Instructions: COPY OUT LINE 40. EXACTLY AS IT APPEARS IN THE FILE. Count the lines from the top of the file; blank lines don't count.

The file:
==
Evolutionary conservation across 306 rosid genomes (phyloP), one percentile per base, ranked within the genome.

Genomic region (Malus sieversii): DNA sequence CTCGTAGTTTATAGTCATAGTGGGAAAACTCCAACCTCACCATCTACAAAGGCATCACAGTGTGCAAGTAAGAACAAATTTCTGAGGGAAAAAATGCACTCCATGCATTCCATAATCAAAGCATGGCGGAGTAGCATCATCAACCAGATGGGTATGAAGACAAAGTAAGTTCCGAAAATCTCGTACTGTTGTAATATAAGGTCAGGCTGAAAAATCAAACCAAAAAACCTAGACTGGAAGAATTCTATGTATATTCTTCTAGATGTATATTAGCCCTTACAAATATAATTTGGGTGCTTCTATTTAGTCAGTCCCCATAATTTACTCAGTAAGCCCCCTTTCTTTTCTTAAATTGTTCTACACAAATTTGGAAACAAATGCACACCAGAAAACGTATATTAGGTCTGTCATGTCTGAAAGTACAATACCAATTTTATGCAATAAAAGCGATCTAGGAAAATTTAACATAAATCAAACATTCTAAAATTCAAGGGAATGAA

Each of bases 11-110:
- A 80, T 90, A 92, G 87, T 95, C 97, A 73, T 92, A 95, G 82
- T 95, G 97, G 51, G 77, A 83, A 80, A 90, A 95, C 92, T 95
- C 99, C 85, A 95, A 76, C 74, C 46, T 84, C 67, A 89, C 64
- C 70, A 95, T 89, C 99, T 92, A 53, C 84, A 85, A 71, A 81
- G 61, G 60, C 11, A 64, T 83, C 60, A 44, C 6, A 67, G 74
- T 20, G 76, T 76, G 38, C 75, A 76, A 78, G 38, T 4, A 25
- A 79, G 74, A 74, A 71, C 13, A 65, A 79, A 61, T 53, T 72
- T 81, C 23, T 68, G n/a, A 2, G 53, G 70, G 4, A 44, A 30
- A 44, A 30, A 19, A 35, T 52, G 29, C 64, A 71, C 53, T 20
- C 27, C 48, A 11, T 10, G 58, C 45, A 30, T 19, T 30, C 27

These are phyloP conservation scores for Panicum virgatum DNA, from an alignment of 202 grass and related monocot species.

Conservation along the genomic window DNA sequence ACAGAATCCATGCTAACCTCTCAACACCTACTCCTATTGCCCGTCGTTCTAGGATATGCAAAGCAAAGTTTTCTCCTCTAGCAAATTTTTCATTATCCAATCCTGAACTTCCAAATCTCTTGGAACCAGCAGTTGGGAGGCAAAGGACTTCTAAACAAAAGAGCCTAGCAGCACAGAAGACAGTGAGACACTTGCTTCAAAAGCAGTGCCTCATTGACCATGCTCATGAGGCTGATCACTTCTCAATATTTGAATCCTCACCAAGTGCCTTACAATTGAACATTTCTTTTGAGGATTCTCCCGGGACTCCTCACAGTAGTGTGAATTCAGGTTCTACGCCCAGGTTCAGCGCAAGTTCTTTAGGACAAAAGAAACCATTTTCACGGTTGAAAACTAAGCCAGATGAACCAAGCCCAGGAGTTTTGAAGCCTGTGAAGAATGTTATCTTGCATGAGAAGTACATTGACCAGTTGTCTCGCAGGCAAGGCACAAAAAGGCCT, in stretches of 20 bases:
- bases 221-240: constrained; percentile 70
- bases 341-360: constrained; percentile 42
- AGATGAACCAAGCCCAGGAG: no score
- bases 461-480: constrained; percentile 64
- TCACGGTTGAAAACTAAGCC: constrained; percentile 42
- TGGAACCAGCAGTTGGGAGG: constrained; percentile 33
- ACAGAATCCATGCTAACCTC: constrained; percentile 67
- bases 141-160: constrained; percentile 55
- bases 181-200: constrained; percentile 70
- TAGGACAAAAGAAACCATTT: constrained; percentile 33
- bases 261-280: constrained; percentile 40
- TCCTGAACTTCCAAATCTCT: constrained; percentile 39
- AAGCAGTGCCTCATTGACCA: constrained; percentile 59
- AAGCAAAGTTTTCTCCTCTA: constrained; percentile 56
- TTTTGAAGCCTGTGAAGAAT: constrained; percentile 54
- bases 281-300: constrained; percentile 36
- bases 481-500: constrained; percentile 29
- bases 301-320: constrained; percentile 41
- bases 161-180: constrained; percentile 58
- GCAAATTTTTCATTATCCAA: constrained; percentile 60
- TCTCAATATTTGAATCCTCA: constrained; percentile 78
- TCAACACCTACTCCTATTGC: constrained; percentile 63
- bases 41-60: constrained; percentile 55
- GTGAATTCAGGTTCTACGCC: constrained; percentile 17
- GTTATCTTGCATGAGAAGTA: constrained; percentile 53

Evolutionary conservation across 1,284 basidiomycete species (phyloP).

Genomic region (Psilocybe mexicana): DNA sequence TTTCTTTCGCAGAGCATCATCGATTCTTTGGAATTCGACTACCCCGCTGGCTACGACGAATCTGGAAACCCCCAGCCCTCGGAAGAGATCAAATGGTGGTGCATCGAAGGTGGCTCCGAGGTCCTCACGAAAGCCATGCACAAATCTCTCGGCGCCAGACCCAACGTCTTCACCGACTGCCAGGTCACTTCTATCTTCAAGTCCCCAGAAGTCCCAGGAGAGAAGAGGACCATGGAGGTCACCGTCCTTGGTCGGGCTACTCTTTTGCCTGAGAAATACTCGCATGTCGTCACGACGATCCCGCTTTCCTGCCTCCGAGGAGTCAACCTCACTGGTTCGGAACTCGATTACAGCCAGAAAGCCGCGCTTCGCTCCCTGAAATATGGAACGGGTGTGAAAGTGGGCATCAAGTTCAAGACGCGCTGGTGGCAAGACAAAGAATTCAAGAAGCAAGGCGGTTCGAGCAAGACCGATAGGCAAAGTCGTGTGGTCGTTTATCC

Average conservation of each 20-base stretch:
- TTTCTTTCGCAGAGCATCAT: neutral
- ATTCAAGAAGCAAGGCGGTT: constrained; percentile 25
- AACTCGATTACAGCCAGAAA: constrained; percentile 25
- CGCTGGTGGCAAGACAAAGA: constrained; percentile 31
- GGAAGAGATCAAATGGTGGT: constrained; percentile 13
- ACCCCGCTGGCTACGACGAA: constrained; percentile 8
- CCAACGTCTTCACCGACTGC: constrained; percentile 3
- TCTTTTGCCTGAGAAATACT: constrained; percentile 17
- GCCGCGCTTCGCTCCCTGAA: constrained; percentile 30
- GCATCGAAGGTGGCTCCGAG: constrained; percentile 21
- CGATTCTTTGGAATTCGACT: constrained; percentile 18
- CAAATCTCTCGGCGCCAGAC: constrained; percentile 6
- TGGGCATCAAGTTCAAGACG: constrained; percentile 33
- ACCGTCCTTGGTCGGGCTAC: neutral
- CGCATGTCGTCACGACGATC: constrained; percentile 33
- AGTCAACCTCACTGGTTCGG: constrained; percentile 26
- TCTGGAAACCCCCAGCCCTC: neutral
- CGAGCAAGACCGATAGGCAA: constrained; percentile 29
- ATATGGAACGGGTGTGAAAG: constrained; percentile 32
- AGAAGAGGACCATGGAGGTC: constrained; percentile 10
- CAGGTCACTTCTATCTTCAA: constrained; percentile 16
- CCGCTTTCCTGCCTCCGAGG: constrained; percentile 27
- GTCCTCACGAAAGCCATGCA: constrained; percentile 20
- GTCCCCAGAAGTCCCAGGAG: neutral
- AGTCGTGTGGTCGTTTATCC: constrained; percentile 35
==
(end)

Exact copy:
- GTTATCTTGCATGAGAAGTA: constrained; percentile 53